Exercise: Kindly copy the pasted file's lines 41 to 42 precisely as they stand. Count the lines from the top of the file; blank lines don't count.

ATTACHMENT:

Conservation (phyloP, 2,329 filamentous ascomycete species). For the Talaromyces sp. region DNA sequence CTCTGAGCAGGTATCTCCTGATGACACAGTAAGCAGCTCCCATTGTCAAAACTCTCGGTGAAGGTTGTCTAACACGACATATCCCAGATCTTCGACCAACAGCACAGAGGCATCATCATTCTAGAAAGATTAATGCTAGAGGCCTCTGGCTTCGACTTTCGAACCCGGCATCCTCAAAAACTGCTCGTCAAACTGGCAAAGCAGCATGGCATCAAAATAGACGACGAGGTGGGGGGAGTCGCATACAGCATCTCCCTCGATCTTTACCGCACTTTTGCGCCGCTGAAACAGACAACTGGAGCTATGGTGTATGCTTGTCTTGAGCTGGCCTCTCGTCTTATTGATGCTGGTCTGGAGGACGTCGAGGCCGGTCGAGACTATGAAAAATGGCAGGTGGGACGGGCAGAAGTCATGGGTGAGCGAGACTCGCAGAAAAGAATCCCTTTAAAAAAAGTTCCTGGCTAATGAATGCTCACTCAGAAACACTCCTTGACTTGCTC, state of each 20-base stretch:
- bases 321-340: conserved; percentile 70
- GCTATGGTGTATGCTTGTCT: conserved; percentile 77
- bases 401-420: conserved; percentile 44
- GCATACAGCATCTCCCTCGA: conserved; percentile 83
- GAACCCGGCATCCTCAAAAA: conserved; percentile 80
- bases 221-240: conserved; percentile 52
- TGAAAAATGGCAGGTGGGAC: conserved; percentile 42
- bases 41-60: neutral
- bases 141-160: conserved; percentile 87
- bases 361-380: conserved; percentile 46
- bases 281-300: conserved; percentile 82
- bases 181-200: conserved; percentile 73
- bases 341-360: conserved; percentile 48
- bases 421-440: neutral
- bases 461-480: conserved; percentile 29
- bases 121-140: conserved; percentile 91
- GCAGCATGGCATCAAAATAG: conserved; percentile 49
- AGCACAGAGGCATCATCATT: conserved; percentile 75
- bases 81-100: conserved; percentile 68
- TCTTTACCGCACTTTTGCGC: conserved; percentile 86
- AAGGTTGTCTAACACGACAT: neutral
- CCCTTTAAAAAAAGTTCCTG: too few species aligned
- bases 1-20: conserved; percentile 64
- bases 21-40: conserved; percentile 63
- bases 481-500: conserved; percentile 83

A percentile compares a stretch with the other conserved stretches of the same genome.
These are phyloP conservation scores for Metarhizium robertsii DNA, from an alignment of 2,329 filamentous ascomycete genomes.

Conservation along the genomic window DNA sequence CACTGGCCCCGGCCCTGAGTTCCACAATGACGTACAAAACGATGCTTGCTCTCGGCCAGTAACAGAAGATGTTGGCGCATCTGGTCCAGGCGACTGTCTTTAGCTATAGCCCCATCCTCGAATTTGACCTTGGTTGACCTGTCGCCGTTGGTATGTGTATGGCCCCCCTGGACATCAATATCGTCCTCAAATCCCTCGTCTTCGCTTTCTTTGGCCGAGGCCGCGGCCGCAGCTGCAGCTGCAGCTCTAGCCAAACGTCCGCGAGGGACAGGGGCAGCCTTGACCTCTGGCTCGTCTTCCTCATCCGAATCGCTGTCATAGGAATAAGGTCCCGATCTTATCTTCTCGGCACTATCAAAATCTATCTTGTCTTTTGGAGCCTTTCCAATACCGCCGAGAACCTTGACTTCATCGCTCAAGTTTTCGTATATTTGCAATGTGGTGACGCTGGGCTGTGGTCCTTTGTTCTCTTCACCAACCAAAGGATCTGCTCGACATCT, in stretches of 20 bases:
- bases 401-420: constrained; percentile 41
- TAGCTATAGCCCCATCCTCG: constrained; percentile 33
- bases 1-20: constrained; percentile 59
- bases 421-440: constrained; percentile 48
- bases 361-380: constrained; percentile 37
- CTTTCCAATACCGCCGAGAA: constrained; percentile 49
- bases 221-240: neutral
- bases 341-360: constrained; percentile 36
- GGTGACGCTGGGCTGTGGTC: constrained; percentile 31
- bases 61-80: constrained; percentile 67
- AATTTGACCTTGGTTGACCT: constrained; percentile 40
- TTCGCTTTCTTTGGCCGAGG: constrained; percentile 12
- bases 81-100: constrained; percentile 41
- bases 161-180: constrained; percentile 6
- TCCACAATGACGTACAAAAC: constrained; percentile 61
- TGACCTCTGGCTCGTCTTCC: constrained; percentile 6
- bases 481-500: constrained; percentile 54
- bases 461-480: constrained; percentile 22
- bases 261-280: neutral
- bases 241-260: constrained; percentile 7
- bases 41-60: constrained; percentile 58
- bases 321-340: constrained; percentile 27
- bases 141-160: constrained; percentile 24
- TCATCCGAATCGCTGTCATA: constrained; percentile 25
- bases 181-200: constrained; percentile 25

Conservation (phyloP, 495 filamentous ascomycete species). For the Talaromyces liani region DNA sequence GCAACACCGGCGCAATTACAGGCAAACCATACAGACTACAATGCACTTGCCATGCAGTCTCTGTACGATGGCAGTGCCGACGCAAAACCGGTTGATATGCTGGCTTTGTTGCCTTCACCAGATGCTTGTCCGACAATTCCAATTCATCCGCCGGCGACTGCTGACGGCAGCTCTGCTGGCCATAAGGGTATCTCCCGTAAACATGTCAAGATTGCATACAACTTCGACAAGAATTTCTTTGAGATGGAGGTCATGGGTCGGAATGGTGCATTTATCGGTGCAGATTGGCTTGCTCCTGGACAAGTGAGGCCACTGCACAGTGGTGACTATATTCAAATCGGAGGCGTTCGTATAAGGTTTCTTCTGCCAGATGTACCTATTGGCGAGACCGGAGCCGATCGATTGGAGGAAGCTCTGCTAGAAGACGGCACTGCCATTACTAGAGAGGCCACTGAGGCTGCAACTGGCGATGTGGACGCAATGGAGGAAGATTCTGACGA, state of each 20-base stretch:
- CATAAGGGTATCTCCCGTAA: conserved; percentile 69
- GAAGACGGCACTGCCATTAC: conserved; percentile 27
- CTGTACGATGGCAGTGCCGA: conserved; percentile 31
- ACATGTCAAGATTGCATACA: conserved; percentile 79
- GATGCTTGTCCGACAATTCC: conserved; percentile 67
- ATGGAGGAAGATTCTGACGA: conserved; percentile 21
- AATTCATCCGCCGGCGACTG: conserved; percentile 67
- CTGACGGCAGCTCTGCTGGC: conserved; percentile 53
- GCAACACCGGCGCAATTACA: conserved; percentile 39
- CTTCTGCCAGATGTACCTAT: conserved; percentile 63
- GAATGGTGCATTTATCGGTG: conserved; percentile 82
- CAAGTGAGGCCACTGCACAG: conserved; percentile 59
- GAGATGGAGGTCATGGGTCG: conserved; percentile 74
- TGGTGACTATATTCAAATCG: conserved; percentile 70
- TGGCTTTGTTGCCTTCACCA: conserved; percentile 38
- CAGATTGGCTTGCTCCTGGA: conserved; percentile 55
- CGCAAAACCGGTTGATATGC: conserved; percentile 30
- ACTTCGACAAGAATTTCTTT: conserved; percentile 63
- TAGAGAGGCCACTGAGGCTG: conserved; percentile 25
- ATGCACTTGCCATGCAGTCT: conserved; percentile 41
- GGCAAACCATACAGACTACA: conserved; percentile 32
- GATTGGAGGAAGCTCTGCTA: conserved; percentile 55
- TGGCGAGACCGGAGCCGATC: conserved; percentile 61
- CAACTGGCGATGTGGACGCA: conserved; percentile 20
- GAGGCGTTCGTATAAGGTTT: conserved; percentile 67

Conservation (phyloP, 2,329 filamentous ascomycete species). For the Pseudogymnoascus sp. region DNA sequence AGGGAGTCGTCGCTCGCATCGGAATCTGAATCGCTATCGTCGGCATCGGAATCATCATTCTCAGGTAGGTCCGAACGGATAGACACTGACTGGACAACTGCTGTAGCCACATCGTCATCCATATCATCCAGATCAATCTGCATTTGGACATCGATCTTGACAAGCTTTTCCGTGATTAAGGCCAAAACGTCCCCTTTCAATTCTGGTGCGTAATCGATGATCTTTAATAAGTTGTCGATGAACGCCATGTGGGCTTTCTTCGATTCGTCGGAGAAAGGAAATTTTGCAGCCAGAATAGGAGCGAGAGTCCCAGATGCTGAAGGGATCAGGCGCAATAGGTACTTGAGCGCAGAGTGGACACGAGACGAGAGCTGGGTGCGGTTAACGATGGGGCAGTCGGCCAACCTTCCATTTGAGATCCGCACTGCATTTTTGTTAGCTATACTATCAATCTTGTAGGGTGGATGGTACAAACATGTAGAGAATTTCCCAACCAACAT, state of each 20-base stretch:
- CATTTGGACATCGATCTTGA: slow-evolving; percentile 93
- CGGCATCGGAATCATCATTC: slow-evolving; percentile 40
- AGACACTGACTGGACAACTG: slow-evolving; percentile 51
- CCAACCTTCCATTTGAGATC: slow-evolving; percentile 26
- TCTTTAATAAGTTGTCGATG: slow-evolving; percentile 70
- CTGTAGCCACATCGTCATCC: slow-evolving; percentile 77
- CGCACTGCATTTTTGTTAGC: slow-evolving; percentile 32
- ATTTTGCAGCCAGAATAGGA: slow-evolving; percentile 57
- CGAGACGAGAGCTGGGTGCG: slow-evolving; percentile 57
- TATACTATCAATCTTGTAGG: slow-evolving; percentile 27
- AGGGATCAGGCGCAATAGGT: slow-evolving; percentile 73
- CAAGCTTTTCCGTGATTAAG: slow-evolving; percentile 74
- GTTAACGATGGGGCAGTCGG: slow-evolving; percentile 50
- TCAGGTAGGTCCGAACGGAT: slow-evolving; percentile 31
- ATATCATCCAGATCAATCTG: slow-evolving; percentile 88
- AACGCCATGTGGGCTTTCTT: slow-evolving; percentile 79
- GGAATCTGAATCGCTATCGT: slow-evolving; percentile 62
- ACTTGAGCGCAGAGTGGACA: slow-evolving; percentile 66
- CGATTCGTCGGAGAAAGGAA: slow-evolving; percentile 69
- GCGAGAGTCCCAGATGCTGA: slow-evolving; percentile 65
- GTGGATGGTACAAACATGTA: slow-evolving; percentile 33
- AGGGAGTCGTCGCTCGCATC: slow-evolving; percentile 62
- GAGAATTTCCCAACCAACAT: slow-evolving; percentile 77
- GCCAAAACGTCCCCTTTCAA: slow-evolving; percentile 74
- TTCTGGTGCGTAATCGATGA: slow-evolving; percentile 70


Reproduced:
- TTCGCTTTCTTTGGCCGAGG: constrained; percentile 12
- bases 81-100: constrained; percentile 41